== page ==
This meat comes from animals that grow up and live in liberty, every day of the year, in an unbeatable natural environment- the Doñana National Park (biological reserve). A place of high ecological value, exempt from agricultural and livestock uses, where the cattle (bovine) lives as a wild animal since the 13th century. Nowadays only 10 farmers still breed them.
8. Pink Tomato (Sierra de Aracena and Picos de Aroche, Huelva)
The tomato is an important ingredient of the Andalusian cuisine since the 16th century, after being introduced in Seville from America. And it’s in Huelva where they still cultivate this tomato variety: a summer tomato that can be eaten from August till October with a delicate taste: sweet, almost not acid, lots of pulp and a very thin skin.
The best way to try it? The most simple one- raw, as a salad! The only downside is that it’s very fragile. The tomato turns bad quickly when not kept in a fridge, so most of them are commercialized in their own region. And if there’s too much, the pigs get a treat!
9. “Roteño” Tomato
There’s quite a story behind this tomato. Actually, it even disappeared! Traditionally it was cultivated in the orchards close to the Mediterranean in the province of Cadiz, but urban pressure in the coast during the last century deteriorated it until its complete disappearance.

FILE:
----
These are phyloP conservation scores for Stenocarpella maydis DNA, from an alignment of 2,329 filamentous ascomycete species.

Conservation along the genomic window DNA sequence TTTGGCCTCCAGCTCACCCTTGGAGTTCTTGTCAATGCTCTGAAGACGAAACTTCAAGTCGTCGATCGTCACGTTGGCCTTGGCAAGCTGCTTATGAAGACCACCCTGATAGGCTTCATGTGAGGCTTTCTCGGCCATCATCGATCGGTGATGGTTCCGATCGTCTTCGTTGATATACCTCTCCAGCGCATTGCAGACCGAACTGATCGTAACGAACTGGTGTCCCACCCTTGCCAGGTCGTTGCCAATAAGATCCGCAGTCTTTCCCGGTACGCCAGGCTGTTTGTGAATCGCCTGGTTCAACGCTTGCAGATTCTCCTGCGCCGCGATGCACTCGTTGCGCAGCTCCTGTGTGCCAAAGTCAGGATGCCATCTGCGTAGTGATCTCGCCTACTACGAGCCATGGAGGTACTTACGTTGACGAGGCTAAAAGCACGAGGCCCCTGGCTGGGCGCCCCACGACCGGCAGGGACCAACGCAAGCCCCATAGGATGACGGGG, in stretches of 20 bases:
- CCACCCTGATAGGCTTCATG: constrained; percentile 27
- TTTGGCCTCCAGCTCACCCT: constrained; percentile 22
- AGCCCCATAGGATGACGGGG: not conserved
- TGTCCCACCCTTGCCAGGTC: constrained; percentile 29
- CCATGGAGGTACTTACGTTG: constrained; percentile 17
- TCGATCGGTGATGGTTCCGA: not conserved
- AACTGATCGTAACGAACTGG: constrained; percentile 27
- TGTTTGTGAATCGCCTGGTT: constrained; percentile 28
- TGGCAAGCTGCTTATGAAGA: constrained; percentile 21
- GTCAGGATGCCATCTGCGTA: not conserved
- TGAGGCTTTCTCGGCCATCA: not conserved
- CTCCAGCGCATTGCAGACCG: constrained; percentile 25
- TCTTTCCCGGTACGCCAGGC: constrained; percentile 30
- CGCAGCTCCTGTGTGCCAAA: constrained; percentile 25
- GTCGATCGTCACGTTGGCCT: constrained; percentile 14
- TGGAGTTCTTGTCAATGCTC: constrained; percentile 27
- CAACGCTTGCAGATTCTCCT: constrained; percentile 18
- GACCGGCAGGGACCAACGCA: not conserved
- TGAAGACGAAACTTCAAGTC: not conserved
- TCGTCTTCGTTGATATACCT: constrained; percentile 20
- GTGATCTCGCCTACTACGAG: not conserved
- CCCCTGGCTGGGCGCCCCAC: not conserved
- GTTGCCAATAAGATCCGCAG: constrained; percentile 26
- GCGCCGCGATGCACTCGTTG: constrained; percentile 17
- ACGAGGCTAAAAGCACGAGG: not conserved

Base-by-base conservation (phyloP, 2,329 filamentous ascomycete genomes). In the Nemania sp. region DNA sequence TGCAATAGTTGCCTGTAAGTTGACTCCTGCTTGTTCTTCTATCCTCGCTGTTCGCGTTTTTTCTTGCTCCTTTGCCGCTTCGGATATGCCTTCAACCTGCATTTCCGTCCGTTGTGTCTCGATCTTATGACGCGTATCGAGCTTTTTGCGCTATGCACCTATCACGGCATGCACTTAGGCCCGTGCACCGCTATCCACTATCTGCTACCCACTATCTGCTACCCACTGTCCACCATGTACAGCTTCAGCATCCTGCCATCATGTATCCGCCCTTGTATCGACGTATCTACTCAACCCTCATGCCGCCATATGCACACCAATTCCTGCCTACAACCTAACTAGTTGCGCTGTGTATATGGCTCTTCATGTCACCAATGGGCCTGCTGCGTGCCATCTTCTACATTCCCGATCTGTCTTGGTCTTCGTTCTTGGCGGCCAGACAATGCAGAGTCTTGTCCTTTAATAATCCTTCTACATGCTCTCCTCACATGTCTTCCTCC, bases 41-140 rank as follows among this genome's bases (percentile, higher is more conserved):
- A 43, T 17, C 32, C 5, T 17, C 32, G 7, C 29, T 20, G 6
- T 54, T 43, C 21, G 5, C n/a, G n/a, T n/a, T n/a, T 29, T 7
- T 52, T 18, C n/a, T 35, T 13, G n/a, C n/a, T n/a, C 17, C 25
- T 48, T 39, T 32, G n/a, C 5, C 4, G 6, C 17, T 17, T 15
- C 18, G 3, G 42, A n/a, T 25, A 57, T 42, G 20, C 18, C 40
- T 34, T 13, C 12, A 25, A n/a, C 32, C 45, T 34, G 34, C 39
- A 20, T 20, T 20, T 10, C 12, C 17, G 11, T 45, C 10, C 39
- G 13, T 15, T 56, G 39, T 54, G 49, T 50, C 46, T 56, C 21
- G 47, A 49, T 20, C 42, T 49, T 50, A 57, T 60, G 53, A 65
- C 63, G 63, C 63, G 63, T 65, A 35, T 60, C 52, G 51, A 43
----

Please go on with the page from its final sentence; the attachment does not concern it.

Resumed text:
It was thanks to the Seed Bank of the University of Valencia that they could recover this variety, proving them with the original seeds. The flavor is in between sweet and acid and the entire harvest is commercialized as certified “organic” (traditional cultivating system of the mountain range).
10. Extra Virgin Olive Oil. Local Variety from Zuheros (Cordoba)
The extra virgin olive oil produced in the municipality of Zuheros, in the province of Cordoba, is unique. The traditional production area of this variety gives these oils an outstanding richness and complexity.
Three quarters of the region are occupied by forest vegetation. In the few arable lands, the traditional olive grove persists, with several local varieties. This diversity is typical of a mountain range olive grove more than a hundred years old and an extensive exploitation system.
11. “Aloreña” Olive (Malaga)
The only olive in Spain with a Designation of Origin, an Appellation. Completely natural: crush them open with a wooden hammer, immerse a couple of days in brine (no need for chemicals to make them sweeter, since this variety is nor that bitter!) and season with thyme, fennel, garlic and red pepper.